The crisis over brand safety on YouTube could give a short-term boost to broadcasters after dozens of advertisers suspended their ads on Google’s video site.
Jonathan Allan, sales director at Channel 4, talks bullishly about "a return to triple-A broadcast quality over the current junk-bond status of YouTube and social video". An apologetic Google is certainly on the back foot as the problems at its streaming site have gone global.
The crisis began in the UK in February, when The Times exposed how ads for household names such as Sandals Resort, Argos and Mercedes-Benz were appearing in front of hate videos, but it is now an international issue as brands including Johnson & Johnson have paused their global spend.
YouTube has promised to tighten brand safety rules to protect advertisers and said it will appoint "significant numbers of people" to monitor the site for extremist content such as anti-Semitic videos.
Ian Whittaker, an analyst at Liberum Capital, thinks fears about digital brand safety will encourage advertisers to move money back to trusted broadcasters. Others believe that the structural shift in TV viewing away from live broadcast towards catch-up and on-demand means linear TV ad revenues are unlikely to pick up significantly – even if there are doubts about digital advertising.
However, broadcasters’ own video on-demand (BVoD) platforms such as ITV Hub, All 4 and Sky Go could get a lift because they offer a brand-safe, walled garden for advertisers.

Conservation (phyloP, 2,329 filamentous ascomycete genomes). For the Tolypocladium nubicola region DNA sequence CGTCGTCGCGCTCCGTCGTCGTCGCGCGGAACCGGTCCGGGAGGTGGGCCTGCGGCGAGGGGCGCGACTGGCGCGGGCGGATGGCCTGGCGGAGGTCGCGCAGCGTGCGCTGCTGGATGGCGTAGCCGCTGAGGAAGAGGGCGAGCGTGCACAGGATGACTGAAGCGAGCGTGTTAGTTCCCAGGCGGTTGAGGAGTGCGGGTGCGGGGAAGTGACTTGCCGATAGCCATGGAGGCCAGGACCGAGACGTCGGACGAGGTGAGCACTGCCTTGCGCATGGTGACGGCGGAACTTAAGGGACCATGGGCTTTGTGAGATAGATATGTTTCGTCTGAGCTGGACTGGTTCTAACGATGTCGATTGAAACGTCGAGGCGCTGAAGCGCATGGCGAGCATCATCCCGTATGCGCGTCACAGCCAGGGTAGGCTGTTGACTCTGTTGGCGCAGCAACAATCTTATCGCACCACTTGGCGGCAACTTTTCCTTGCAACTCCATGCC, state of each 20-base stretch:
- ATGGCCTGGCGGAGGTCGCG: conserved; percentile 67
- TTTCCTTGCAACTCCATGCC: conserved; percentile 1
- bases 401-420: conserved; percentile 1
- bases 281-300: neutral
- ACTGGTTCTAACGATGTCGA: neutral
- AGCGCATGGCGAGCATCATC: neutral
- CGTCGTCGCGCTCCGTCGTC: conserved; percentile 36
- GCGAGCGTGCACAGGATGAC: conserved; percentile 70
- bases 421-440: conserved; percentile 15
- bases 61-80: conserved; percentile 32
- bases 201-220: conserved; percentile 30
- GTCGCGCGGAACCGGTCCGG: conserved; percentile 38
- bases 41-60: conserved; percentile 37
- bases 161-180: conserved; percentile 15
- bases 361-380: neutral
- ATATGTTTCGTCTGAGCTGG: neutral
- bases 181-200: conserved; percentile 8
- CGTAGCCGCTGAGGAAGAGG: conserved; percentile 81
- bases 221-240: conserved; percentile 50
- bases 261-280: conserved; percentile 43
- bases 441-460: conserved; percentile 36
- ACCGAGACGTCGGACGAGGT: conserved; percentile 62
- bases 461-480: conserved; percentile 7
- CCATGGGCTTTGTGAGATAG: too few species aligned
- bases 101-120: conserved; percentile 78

Broadcasters have been questioning YouTube’s merits as an advertising medium for years. Thinkbox, the TV industry trade body, has produced research for two years in a row that shows that about 94% of all video advertising in the UK is watched on broadcasters’ platforms, despite the rise of online sites.
Channel 4 stepped up the pressure at Advertising Week Europe, just as the YouTube crisis was exploding, when it published research that claimed advertising on BVoD is more engaging and cheaper than VoD on YouTube and Facebook.
The retort from the internet giants is that online video usage is increasing. Google said at its UK Brandcast event in December that the TV set is the fastest-growing platform for YouTube. Facebook has said that time spent with video on Facebook "has increased substantially in the UK" in the past year.
The challenge for the tech companies, particularly those that rely on user-generated content, is to reassure advertisers that they can be as brand-safe as TV.
Natalie Cummins, UK managing director, Zenith
"If I were a broadcaster, I’d seize this opportunity to push BVoD. Broadcasters have good levels of trust and regulation and should use this to their advantage.
"It’s been suggested BVoD is more recalled and engaged with, so the Channel 4 research is timely."
Henry Daglish, founder, Bountiful Cow
"Broadcasters should benefit but I don’t think they will.
"I don’t think anything will change because people are charging down this path that TV is in demise. But traditional media has value and we all have a responsibility for where our clients’ ads sit."
Ian Whittaker, media analyst, Liberum Capital
"At the very least, it is likely to make advertisers wary of shifting money from TV to YouTube. There could also be a shift from YouTube to broadcasters.
"Anecdotally, feedback from media buyers is suggesting that trust issues have rattled the digital sector."
Jonathan Allan, sales director, Channel 4
"We have taken more money from advertisers who have ‘paused’ on YouTube.
"Longer term, we would expect advertisers to reevaluate their investment decisions, focusing also on viewability, independent measurement, fake news and overall effectiveness."